I explained that I had no way to cook for myself and that sometimes all I would get for breakfast was one egg.

I said that the money required to go to my host family for food seemed to be going towards buying very expensive hammocks.

He ignored everything I said and again encouraged me to use my brains and not complain.

This is when I said something pretty stupid:

"You know what? You would never send your daughter to this site."

This set him off.

His face turned bright red, and he started to yell at me. He was very fond of his daughter and talked about the private schools she went to and how much she was accomplishing.

A battle ensued, which eventually culminated in me saying, "You need to give me a site change. This is NOT right. You aren't following your own rules."

He literally screamed at the top of his lungs:

You are NOT getting a site change!!

At this point, something broke inside of me and tears started to well up in my eyes and then stream down my cheeks.

Seeing this, his tone softened and he said, "Oh, you seem to have mental problems. You might want to talk to someone about this."

I had nothing left in me. I didn't even respond.

Deep down, I knew my Peace Corps dream was over and that I would be leaving early.

I quietly responded and quickly ended the meeting.

I didn't get what I want, largely because this wasn't a healthy confrontation by any means.

How to Confront Someone and Express Negative Feelings in a Healthy Way

Why did I just share all that with you?

Why did I tell you a story about the wrong way to confront someone?

I did it because we often learn more from the wrong way than the right way.

This is at the heart of learning from failure.

It was from this showdown--and many more that followed throughout my twenties--that I learned the importance of managing my feelings during a tough conversation.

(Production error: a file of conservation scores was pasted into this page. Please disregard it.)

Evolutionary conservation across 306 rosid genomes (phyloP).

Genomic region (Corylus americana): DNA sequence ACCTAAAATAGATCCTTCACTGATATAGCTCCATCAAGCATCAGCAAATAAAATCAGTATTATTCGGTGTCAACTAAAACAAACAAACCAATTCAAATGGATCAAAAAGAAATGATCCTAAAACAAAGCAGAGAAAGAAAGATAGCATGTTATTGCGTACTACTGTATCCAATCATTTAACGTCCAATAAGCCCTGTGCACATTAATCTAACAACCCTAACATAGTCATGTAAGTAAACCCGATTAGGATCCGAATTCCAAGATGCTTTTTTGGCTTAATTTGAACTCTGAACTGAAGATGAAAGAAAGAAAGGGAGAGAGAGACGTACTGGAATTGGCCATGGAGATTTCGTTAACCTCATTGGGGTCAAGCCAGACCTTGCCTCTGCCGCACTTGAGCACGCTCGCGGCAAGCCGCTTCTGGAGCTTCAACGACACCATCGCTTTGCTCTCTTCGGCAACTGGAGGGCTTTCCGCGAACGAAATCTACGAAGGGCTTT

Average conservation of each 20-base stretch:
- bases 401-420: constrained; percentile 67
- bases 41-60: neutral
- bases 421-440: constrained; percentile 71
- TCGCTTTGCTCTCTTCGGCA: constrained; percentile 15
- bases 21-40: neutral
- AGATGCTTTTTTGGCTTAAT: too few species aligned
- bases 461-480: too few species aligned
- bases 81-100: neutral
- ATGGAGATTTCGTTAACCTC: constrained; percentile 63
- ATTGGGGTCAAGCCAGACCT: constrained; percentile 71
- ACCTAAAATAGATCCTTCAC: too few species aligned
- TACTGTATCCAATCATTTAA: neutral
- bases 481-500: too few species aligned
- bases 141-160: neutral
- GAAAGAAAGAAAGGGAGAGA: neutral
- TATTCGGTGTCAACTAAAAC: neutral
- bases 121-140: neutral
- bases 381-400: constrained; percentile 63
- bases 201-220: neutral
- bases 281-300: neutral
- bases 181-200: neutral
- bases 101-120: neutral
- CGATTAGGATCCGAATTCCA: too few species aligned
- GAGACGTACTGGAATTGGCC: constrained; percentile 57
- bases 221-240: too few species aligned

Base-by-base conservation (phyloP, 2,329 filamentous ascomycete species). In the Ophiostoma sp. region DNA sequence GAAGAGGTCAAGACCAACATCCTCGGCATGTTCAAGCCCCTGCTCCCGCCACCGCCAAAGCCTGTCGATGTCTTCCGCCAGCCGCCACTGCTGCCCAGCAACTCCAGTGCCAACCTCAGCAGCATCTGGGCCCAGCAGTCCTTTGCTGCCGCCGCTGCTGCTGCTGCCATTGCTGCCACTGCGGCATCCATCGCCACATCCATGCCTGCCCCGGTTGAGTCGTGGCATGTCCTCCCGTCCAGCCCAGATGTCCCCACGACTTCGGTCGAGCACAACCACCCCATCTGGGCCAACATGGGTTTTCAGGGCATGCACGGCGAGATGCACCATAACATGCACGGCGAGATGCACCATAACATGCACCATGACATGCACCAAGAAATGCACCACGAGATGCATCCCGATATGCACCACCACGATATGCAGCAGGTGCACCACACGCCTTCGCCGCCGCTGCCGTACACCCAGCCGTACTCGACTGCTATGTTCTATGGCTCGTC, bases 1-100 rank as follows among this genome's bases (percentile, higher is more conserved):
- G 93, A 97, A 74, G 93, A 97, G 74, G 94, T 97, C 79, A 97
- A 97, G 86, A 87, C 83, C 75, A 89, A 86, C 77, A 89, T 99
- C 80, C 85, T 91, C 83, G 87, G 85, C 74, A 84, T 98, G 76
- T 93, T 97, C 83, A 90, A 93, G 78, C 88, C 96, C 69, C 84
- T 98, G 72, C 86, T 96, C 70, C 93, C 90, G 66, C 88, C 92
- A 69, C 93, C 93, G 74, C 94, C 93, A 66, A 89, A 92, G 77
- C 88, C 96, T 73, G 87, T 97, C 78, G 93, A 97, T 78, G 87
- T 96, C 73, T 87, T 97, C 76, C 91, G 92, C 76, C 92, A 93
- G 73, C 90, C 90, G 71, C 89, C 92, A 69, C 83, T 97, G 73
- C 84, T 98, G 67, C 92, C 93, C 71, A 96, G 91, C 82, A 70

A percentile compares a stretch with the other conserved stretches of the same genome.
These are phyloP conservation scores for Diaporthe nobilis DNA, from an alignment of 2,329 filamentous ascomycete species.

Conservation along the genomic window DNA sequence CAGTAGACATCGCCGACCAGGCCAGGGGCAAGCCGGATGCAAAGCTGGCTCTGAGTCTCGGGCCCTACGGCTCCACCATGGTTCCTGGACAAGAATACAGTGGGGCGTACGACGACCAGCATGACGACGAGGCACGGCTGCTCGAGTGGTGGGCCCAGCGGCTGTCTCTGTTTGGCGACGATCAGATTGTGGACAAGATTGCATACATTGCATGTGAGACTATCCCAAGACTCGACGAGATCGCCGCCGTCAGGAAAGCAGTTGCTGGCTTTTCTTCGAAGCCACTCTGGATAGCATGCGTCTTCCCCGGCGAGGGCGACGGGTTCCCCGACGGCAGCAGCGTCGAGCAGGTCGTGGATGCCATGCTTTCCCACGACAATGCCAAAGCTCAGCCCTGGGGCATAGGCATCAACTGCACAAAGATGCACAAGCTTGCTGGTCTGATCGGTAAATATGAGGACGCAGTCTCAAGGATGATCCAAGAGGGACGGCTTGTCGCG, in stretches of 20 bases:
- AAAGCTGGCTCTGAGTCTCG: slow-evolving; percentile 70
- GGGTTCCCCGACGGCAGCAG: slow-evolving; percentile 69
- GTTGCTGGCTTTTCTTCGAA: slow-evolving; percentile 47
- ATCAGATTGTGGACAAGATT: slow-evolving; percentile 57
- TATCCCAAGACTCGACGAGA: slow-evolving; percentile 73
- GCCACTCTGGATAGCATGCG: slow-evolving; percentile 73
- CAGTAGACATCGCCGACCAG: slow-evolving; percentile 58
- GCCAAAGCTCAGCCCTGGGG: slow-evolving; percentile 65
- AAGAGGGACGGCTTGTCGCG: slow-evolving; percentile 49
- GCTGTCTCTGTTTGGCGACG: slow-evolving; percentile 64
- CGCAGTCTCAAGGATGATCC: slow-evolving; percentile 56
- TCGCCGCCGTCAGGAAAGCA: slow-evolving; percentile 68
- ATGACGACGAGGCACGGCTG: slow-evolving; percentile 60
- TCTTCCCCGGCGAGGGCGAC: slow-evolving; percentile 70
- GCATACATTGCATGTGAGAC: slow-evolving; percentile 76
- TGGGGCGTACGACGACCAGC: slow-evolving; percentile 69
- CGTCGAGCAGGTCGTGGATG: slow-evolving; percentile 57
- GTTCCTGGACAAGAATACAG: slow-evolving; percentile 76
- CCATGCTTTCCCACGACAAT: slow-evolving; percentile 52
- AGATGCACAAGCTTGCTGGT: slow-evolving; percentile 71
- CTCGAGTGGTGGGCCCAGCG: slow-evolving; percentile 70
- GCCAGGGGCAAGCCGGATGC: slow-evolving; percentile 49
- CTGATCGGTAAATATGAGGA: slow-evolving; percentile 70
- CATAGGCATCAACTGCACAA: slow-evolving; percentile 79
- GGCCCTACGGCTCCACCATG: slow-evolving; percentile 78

What NOT to Do During a Confrontation

1. Do not go into the confrontation aiming to prove a point or unleash your most potent feeling on the other person

2. Do not prepare for the conflict like you are going to war

3. Do not mentally prepare the advice in your head that you will so wonderfully bestow on the unwitting party

Doing all this will only lead to an emotionally charged battle like the one I had with my Peace Corps boss.

What to Do During a Confrontation

1. Do prepare for the confrontation by collecting as much information as you can. There's a difference between being prepared and being ready to attack your opponent with a vengeance.

2. Do list all the feelings you are having about this other person. Knowing how you're feeling is important--you just don't want your feelings to boil over when you're trying to reach a mutually beneficial resolution.

3. Do understand that there will be conflict--but that you don't need to be an attacker. There are ways to share your feelings and information without putting other people down.

4. During the confrontation, do share your truth as calmly and clearly as possible.

5. Don't respond to low-blows and cheap shots from the other person. This does not serve you and will only make you stoop to their level.

The difference between how I handled confrontation in my twenties and how I handle it now comes down to empathy.

Even with people I consider vile and repulsive at times, I search for what we have in common.

I do my best to empathize with at least one thing they're going through.

You can do this, too.

This is within your reach.

But like anything, it takes practice.

I still don't love confrontation, and I doubt I ever will.

But I can say, without a shred of doubt, I can now manage conflict in a calm, rational way.

I don't always get what I want.

But I control how I act.

And that allows me to live a life of integrity and, more importantly, sleep through the night.